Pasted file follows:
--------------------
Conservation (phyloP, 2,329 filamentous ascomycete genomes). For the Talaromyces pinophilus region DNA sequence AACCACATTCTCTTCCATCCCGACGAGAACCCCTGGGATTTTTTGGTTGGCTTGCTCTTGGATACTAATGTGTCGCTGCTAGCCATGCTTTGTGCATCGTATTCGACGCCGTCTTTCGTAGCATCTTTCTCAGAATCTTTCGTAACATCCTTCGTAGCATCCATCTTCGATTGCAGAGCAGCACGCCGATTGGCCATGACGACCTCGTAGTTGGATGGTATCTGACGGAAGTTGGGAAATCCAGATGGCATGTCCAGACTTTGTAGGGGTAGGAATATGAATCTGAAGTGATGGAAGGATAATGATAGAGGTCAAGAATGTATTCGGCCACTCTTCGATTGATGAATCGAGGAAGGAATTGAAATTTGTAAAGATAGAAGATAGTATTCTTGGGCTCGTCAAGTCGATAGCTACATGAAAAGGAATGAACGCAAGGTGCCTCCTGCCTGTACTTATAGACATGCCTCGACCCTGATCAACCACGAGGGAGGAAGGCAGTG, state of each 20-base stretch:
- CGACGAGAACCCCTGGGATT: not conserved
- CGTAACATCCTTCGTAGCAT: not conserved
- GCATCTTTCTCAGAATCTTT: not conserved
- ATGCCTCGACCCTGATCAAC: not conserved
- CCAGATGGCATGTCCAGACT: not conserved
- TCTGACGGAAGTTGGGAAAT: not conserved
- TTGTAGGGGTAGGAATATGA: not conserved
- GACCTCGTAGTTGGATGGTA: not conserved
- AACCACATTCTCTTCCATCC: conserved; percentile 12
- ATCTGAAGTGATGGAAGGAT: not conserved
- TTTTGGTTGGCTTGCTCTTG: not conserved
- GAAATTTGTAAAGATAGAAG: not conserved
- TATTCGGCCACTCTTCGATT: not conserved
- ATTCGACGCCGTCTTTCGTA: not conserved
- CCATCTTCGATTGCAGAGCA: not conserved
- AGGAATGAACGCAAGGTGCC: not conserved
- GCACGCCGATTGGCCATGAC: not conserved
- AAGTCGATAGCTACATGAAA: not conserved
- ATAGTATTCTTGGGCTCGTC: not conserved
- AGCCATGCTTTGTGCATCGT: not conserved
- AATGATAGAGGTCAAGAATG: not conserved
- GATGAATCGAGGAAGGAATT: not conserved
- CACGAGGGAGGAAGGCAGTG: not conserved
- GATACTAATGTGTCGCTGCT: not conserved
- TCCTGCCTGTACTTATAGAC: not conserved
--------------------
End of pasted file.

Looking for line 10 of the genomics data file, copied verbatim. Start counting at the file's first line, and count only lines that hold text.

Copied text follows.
- AACCACATTCTCTTCCATCC: conserved; percentile 12